How effective is a vasectomy?

A vasectomy is a highly effective, permanent form of contraception for men. It is more than 99% effective in preventing pregnancy. However, you will need to use additional contraception after the procedure until you’ve cleared all existing sperm from your tubes, which can take up to 8-12 weeks or around 20 ejaculations.

Rarely you may have tiny numbers of sperm after a vasectomy, but these are unlikely to cause pregnancy. Very uncommonly, your tubes can rejoin. After surgery, you will have a sperm test to check that the procedure has worked and all the old semen has cleared. From then, you won’t have to worry about contraception and pregnancy anymore.

What happens in vasectomy surgery?

There are two types of vasectomy surgery. The traditional approach and an innovative ‘no scalpel’ approach:

Traditional vasectomy surgery:
Your surgeon will use a scalpel to make small cuts in the skin on your scrotum. They identify the tubes that carry sperm on each side, then use fine instruments to cut each tube, remove a segment to reduce the risk of the cut ends joining together again. They will also seal the ends using a heat source, sutures, or small clips. Finally, they will use fine stitches to close the skin and apply a dressing.

No-scalpel vasectomy:
A minimally invasive keyhole procedure
in which your surgeon punctures a small hole in the skin of your scrotum using a specialist device. They cut the tubes, remove a section, and seal the ends as in a traditional vasectomy. A no-scalpel vasectomy doesn’t need stitches, and you may have less bleeding, pain, and swelling than with conventional surgery.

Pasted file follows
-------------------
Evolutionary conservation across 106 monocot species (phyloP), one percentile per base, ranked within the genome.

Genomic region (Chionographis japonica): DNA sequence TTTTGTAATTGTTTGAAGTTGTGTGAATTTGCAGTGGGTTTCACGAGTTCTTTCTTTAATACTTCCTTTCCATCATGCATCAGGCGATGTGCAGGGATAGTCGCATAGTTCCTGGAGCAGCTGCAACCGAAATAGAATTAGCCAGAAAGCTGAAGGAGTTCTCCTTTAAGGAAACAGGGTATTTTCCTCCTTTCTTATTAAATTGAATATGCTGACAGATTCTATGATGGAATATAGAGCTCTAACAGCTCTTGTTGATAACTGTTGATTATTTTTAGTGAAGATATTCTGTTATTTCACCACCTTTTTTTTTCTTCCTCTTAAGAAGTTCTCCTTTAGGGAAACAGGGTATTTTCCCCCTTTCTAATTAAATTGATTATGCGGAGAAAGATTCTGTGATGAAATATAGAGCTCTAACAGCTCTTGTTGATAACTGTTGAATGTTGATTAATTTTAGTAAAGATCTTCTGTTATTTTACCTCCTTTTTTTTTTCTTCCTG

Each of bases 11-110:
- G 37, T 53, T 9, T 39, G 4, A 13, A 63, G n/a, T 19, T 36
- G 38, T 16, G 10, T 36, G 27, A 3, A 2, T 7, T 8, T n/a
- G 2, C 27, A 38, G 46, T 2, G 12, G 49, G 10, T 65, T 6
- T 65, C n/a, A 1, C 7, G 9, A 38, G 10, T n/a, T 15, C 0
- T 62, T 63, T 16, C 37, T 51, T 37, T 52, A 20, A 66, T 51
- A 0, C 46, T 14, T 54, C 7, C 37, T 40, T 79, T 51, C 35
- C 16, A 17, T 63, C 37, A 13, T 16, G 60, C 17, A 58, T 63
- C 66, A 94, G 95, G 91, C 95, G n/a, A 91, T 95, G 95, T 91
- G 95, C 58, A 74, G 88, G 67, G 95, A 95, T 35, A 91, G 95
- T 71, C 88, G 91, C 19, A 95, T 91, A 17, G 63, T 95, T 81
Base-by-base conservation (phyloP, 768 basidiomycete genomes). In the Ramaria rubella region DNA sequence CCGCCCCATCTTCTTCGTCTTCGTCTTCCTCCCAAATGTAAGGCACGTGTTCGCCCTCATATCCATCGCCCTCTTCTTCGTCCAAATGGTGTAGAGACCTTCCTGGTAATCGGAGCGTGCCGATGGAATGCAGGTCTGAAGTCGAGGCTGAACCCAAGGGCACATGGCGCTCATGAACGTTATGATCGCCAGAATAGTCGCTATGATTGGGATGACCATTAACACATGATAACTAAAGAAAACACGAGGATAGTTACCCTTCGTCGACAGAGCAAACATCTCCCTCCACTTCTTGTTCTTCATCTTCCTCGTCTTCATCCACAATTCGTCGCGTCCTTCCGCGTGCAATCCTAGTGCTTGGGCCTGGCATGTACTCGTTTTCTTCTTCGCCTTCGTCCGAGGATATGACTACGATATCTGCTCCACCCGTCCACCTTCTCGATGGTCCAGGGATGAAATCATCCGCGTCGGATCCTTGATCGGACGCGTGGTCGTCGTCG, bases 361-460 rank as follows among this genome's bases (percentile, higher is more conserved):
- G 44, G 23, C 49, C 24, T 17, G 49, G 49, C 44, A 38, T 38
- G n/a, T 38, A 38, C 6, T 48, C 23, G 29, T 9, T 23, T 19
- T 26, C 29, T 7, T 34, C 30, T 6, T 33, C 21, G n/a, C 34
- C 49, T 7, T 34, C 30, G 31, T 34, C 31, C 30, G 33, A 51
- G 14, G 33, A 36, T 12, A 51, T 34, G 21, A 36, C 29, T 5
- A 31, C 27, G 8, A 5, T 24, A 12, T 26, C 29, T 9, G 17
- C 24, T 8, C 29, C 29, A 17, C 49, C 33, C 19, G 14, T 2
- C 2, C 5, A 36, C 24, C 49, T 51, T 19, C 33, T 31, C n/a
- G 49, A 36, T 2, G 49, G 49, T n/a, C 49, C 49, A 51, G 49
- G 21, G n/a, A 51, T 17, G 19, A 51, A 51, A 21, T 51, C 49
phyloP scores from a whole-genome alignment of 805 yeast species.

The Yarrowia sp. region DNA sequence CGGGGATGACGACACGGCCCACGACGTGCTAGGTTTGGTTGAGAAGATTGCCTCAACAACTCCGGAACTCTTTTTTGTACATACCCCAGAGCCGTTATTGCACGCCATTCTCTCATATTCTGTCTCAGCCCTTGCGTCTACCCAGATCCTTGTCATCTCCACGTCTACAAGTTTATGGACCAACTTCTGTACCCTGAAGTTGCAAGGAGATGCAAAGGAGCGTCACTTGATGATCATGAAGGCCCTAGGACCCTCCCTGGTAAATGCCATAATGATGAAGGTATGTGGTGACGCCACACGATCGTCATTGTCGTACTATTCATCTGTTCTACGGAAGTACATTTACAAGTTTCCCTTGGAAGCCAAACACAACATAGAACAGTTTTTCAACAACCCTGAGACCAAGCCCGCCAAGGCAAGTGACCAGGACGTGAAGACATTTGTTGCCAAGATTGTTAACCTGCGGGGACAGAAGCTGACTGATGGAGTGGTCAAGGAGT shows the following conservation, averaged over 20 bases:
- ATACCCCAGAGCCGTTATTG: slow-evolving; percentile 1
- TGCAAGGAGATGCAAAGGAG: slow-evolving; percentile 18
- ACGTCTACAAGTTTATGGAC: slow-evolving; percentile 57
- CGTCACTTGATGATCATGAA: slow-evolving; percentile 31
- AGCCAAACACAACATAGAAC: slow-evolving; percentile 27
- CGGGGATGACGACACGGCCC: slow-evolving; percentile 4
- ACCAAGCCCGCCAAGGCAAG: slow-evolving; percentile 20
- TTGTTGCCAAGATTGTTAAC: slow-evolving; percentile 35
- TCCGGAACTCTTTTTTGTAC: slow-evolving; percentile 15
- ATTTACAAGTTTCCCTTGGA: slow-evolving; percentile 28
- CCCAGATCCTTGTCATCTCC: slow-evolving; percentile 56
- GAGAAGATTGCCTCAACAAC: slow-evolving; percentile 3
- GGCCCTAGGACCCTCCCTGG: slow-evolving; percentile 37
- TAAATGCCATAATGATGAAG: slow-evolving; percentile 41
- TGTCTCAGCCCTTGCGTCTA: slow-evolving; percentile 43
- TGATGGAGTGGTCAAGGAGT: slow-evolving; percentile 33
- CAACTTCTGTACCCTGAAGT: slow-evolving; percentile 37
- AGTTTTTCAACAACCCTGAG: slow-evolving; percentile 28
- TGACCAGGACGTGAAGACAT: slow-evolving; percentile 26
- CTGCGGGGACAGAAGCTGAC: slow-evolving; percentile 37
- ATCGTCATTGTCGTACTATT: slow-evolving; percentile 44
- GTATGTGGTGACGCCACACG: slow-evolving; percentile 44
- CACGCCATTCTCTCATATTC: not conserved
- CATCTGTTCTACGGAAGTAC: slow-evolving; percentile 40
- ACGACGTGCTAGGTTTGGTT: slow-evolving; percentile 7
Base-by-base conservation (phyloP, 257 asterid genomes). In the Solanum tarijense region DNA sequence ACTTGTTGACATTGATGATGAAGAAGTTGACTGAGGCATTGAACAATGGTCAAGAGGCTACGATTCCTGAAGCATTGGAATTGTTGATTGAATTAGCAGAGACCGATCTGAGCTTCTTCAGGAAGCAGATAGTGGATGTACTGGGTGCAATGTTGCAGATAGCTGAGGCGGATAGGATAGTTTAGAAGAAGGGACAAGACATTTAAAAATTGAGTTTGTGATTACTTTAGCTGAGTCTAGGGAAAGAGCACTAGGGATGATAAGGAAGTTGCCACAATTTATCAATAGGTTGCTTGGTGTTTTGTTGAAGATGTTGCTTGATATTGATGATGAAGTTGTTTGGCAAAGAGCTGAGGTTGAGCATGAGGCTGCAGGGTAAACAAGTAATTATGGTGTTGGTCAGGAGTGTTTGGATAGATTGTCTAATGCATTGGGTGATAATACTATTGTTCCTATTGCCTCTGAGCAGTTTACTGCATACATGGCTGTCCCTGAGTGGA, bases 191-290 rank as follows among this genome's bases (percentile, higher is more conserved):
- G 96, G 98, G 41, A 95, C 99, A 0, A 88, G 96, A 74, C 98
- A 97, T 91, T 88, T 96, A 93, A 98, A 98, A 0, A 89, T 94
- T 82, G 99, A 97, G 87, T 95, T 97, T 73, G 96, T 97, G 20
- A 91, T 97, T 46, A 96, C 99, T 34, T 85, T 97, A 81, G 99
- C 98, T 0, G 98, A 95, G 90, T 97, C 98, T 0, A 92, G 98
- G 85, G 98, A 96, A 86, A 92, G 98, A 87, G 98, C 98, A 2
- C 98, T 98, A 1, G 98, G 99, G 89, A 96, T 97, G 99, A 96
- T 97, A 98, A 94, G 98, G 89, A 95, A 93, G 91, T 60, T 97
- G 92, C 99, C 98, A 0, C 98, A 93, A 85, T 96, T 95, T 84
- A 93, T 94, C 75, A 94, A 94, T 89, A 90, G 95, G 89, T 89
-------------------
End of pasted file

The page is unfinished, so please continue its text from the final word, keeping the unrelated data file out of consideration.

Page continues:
How long is the recovery after a vasectomy?

Following vasectomy surgery, you’ll experience pain, bruising, and swelling in the scrotum. You can help your recovery by:

  • Using over-the-counter painkillers like paracetamol to reduce discomfort.
  • Wearing clean, supportive underwear to support the scrotum and minimise swelling.
  • Rest after surgery to give your body time to recover. Avoid sex, masturbation and strenuous exercise for a week.
  • If you have a sedentary job, you can go back to work after two days. If your job is physically demanding, you should stay off for seven days.
Hot topics in contraceptive care

Will it change sex?

Surgery shouldn’t change your sex drive, erection or the feel of your orgasm. After a vasectomy, you will produce semen, but it won’t contain sperm. You or your partner are unlikely to notice a difference in the ejaculate.

However, sex isn’t just physical. Sex is also linked to your emotions, confidence and mental health. You may feel liberated from pregnancy worries after your surgery, or you may feel a sense of loss of your potency. Talk to your doctor about any concerns; they may refer you for counselling.

Do I need permission from my partner before a vasectomy?

Legally, you don’t need your partner’s permission before vasectomy surgery. However, the surgery should be considered permanent. If you have a partner, it’s sensible to discuss the surgery with them before proceeding. It’s better to reach a joint decision about permanent contraception, but it’s not a legal requirement.

Types of consultations we offer

We offer written, telephone and video consultations with a range of male and female clinicians from GPs, nurse practitioners, and primary care specialists such as physiotherapy.